Penny Headings. — The inhabitants of Karori assembled at tho schoolroom on Wednesday evening last, to hear the usual penny readings. Mr Ecad kindly camo from Wellington to amuse the audience, unditneed not be added that his efforts were quite successful. Mr Bead's well-known humor always makes him a welcome auxiliary at penny readings ; and on this, as on other occasions, he kept alive the attention of his hearers. He read a little piece called " Mrs Brown on the Army," and another, " Having a Hobby," which were very amusing. In the latter there were passages of a more serious cast, in which kind of reading Mr Bead is equally happy. Mr Lancas ter, a gentleman who lives at Karori, read an extract from "Pickwick," involving Mr Winkle's adventures at Bristol ; and afterwards a selection from " Handy Andy." The latter readings were likewise much relished by the audience, especially the concluding piece. It is satisfactory to note a determination in this neighborhood to continue these readings, not only during the winter months, but throughout the your. Although not so well supported as could bo wished, a sufficient number attend the readings, not only to pay expenses, but to leave a small sura accruing to be applied to some local purpose.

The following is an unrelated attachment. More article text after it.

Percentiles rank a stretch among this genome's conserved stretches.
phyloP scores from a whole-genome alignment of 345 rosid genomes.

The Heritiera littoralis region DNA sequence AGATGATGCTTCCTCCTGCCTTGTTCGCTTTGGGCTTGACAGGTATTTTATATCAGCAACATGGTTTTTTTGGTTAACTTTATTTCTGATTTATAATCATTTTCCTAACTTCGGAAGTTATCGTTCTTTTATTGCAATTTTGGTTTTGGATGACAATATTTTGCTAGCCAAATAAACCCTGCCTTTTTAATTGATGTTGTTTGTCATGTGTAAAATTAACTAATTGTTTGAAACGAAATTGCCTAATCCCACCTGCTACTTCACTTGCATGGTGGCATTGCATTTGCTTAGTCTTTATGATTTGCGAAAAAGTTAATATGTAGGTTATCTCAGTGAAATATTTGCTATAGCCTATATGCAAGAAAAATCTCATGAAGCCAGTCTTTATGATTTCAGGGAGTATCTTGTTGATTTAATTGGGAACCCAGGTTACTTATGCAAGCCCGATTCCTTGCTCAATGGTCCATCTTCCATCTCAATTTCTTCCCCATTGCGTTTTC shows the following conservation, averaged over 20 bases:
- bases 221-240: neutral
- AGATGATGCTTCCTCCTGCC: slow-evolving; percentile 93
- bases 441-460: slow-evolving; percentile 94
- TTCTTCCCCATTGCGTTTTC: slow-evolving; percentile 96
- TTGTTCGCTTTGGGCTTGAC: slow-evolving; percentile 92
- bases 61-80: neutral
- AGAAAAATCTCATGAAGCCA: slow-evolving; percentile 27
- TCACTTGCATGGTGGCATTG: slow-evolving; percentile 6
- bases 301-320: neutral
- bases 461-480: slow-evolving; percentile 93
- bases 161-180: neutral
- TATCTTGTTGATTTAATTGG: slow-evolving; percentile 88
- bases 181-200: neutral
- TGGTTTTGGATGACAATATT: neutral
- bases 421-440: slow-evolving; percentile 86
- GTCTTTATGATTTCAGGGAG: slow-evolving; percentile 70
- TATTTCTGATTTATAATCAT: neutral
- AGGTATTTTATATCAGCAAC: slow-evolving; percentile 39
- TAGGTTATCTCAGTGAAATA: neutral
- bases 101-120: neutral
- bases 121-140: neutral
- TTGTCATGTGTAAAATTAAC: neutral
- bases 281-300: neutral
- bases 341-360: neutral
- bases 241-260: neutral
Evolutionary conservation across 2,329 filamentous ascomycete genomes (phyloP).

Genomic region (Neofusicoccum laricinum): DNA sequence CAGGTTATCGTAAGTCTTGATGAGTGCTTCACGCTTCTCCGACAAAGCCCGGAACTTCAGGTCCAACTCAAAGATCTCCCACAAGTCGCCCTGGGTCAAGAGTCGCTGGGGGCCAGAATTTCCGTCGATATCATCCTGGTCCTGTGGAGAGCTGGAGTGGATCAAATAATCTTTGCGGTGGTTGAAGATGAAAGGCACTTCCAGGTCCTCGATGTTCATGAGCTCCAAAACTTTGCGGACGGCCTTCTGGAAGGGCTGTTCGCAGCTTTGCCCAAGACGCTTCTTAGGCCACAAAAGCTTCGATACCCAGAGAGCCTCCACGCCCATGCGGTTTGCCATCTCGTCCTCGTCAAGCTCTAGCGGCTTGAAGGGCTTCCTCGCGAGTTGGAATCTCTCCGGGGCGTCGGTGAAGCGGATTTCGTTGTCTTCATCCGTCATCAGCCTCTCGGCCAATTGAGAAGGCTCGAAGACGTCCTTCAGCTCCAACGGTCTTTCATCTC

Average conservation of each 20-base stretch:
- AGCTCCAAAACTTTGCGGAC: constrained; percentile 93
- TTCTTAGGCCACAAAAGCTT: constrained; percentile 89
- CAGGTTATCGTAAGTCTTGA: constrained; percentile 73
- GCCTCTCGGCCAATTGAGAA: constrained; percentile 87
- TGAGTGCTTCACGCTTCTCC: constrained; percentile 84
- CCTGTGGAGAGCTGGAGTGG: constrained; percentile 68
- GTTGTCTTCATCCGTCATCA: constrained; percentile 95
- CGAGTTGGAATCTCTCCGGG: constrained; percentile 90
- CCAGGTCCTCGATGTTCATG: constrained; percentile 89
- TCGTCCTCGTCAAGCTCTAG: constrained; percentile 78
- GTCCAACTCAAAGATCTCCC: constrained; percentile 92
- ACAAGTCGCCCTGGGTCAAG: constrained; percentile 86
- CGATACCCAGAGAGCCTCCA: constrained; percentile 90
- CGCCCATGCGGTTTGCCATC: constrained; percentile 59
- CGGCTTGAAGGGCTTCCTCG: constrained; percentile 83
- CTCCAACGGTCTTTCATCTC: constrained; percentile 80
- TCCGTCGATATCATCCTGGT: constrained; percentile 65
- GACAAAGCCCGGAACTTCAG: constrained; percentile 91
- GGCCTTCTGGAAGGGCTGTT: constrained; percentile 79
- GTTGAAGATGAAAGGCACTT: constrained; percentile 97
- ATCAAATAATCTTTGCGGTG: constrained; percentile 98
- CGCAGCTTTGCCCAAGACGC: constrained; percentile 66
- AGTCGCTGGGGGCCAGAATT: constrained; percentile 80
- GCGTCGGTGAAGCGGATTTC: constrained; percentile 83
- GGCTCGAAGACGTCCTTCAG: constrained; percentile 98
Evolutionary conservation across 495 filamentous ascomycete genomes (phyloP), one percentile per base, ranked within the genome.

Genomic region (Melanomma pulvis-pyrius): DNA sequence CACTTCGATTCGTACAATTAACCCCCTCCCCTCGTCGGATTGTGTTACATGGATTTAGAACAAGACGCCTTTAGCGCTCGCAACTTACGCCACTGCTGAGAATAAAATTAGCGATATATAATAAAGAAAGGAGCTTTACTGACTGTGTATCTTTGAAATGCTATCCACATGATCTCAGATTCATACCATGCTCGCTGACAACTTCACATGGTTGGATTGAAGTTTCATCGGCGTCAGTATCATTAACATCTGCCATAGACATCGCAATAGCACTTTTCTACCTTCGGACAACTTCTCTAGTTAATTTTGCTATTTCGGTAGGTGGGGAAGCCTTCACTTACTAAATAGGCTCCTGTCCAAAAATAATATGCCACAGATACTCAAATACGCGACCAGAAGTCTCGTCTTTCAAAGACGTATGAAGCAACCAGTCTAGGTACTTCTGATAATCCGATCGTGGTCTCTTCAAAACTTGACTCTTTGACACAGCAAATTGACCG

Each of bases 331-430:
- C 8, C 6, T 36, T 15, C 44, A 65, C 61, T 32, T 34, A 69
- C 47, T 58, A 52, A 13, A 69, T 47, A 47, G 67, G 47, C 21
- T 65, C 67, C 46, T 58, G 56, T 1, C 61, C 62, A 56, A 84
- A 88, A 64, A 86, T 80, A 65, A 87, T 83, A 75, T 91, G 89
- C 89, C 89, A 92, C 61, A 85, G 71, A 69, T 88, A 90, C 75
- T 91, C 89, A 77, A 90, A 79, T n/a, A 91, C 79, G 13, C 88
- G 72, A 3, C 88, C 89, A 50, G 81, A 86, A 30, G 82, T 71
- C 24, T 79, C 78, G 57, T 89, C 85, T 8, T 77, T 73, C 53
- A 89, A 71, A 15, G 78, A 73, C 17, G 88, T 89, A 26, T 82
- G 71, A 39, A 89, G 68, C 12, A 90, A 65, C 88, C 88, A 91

Sunday School Anniversary. — Three sermons will to-morrow be preached by the Key. R. Ward, in the Primitive Methodist Chapel, Sydney street, Thorndon, and on Monday evening the annual tea meeting to commemorate the anniversary of the Primitive Methodist Sunday School, will be held in the school-room, when, it is expected, several clergymen of other denominations will take part in the proceedings.

Farewell, Sermons.— Tho Rev. Mr Morley, Wesleyan Minister of the Hutt, will ofHciate at the Manners street School, on Sunday next, morning and evening, being his farewell sermons prior to leaving for Wanganui.